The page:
According to the BLS, 73.3 million workers above the age of 16 in the U.S. were paid at hourly rates in 2020. If you’re a small business owner, then you probably have hourly workers in your employ. At the end of each pay period, how do your employees receive their paychecks from you?

Whether your employees receive a check or a direct deposit, if all they see is the net pay, you can expect them to ask questions. How did you get to this number?

That’s where a pay stub can help. A single number is meaningless without context, but a check stub can provide that context. It assures your employees that they’re getting proper compensation for the hours they worked.

What information should you include on a payment stub? Below are the recommended items.

Company and Employee Details

A paycheck stub or wage slip starts with the basic information on both the employer and employee. It should include your company name, address, contact numbers, and any relevant license numbers. What needs to be on the pay stub regarding the employee are the name, address, telephone number, and sometimes the Social Security number.

Pay Date, Pay Period, and Pay Rate

The payslip should specify the pay date (the actual date that the worker gets paid) and the length of time it covers, which is the pay period. The pay rate is the regular hourly rate for hourly employees or the salary amount due for the pay period for salaried employees.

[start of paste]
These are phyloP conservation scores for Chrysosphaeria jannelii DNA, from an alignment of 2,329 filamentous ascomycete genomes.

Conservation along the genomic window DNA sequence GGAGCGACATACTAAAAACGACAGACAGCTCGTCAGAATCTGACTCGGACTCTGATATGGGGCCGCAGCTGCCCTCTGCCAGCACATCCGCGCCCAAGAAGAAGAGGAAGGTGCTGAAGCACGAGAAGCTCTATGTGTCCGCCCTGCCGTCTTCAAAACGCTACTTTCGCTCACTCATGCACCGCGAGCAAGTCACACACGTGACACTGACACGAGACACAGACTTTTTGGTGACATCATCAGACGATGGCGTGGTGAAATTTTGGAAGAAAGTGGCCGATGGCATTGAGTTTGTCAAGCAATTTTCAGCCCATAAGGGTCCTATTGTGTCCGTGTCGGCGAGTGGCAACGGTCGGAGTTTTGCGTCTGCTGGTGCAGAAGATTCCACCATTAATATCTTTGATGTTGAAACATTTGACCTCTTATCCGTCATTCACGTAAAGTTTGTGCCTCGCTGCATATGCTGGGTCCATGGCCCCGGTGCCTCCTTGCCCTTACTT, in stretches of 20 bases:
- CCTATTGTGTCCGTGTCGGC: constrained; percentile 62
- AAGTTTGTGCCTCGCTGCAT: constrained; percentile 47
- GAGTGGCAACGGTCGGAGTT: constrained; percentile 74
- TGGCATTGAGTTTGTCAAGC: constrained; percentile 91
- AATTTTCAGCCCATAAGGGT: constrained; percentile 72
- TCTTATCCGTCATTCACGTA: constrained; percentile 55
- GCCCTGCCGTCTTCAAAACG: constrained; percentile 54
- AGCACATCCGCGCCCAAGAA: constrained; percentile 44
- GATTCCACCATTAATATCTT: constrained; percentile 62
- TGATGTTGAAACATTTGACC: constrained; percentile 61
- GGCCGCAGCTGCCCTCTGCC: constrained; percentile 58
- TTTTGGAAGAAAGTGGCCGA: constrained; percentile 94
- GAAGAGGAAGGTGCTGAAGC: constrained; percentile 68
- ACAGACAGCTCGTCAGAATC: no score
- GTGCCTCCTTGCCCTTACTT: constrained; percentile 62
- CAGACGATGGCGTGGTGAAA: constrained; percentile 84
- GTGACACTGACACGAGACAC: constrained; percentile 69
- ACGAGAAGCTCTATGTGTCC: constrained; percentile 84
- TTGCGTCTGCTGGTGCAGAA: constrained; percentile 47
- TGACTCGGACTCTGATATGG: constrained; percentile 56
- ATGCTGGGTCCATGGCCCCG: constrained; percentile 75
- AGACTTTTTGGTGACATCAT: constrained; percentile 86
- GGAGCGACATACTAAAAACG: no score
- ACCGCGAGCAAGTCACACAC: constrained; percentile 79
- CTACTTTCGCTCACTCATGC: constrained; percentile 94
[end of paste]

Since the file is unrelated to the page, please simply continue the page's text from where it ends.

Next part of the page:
The Gross Pay Is the Meat of the Pay Stub

The gross pay is what’s owed to the employee before you take out any taxes or deductions.

To calculate the gross wages for hourly workers, you just multiply the hourly pay rate by the number of hours worked in the pay period. For employees with salaries, the gross pay is their annual salary divided by the number of pay periods in the year.

The check stub should also reflect any overtime or double-time pay for eligible workers.

Taxes and Deductions

We all know this is coming. So that the reduction in pay doesn’t blindside your employees, you should include a breakdown of all the deductions in the pay stub. Here are some of the typical deductions:

  • income tax deductions (including federal tax, state and local taxes, Social Security, etc.)
  • employee benefits deductions (health insurance, retirement plans)
  • voluntary deductions (for example, donations to charitable institutions)
  • involuntary deductions such as child support

If you’re using a check stub maker, then most items on this list will be abbreviated on the pay stub (e.g. YTD, FICA). You can refer them to the stub generator’s website to help them make sense of the different deduction codes.

The Net Pay Is the Bacon

Finally, we’ve arrived at the net pay or the take-home pay. It’s the amount of money remaining from the gross income after taking out all the taxes and deductions. This is how much “bacon” they’ll be bringing home on payday.

Providing Insight to Employees

A pay stub contains valuable information that your employees will appreciate. It helps them understand their wages, taxes, and deductions and placates their worries of not being paid correctly.

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